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Senior Sitting in a Wheelchair in a Nursing Home

“Human beings have inherent, irreducible value, but when a throwaway culture finds them inconvenient it deems them ‘inefficient’ or ‘burdensome’ and they are ignored, rejected, or even disposed of.”

 -Charles C. Camosy, from “Resisting Throwaway Culture; How a Consistent Life Ethic Can Unite a Fractured People

We Meet Physical Needs

Nearly two-thirds of American nursing home residents have their care paid for by Medicaid and, in exchange, all Social Security, pension and other income they would receive is instead rerouted to go toward their bill. The personal needs allowance is meant to pay for anything not provided by the home, from a phone to clothes and shoes to a birthday present for a grandchild. In Kentucky, that allowance is only $40 per month.

We Meet Relational Needs

Statistics show that 60% of nursing home residents never have a single visitor. In our experience, that number is much higher. Some residents have outlived all their family members. Some have family but they live far away. And for some, they’ve basically been abandoned.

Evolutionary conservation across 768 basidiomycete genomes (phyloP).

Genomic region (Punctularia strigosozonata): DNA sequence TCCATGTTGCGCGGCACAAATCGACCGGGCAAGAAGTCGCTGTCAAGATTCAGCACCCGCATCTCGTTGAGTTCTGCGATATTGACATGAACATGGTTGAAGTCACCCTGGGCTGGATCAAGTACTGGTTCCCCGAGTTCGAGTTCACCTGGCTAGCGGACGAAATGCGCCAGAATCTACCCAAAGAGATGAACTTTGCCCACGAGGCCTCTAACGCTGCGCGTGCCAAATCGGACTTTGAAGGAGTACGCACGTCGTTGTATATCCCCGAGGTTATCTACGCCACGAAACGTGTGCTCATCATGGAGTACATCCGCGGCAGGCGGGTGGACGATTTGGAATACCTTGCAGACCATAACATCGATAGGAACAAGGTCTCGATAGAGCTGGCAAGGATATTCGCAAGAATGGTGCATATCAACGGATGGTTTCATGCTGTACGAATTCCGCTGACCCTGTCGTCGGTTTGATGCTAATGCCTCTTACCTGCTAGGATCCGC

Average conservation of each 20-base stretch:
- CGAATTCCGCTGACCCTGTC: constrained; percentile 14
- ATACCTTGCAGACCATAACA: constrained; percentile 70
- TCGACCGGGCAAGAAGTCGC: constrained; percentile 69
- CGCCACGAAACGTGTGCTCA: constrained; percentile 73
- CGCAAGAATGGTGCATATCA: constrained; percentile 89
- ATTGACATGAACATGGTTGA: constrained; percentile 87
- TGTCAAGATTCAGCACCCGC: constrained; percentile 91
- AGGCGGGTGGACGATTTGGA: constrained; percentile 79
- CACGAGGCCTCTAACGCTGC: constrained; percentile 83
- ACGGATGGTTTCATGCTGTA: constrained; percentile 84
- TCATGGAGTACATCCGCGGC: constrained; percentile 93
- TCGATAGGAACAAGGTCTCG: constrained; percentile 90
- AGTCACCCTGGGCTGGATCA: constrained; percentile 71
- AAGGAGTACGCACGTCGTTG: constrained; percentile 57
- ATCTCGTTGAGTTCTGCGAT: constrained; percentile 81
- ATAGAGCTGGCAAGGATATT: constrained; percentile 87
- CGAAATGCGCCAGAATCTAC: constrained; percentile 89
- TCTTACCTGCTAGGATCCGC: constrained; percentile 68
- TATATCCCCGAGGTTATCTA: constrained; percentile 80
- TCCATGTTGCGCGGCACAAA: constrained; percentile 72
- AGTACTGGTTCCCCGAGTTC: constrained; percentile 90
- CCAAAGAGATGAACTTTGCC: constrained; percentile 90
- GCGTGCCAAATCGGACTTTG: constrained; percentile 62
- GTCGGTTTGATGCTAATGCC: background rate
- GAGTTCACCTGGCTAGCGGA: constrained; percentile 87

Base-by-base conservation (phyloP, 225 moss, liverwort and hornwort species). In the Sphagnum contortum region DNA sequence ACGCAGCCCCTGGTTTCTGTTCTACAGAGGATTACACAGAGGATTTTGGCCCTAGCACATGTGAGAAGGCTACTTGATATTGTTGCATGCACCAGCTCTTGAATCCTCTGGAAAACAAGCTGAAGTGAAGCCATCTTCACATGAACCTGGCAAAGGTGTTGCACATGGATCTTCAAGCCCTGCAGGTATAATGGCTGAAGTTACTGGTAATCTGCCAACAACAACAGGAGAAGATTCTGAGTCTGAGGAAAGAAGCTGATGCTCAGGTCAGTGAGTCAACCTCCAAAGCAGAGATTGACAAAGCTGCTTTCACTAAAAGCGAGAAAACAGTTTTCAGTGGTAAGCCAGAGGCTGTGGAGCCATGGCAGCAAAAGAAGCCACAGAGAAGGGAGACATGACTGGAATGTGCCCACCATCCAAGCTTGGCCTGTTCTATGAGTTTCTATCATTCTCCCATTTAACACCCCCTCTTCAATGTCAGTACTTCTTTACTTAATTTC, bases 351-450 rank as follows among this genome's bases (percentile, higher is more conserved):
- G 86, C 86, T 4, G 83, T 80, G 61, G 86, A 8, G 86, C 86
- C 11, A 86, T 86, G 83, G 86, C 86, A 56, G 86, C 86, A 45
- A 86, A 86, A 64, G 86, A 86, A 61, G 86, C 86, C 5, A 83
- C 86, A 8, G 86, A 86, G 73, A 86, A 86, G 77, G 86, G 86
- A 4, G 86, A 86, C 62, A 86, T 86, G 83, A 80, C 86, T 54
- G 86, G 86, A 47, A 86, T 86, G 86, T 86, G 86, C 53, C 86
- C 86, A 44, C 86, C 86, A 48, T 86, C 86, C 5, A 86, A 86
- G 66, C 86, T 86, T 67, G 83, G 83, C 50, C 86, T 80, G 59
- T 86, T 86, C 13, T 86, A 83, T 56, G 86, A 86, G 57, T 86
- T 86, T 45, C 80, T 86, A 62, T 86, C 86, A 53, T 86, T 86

We Meet Spiritual Needs

Research shows that spirituality is essential to the older adult population and plays a positive role in maintaining health, recovering from or coping with illness, and increasing quality of life. (Data from FaithFirst CoroHealth.) Among elderly long-term care residents, only about half of respondents were satisfied with the spiritual care they received. In a recent study from 2020, residents, families, and physicians all highlighted a lack of spiritual support as a major barrier to optimal treatment in long term care facilities.

Don’t forget about the staff!

Those who work as caregivers and support staff in nursing homes have very difficult jobs. They are usually underpaid and very undervalued. Their work is not glamorous but it’s noble and important. We strive to help caregivers know they are appreciated and loved.

Ways we show our support to staff…

  • Always being friendly and showing interest in their lives.
  • Treats at nurses stations with things like pens, hair ties, snacks, hand sanitizer, or lotion.
  • Handwritten notes of encouragement along with individually wrapped homemade treats like cookies or brownies.
  • Catered lunches.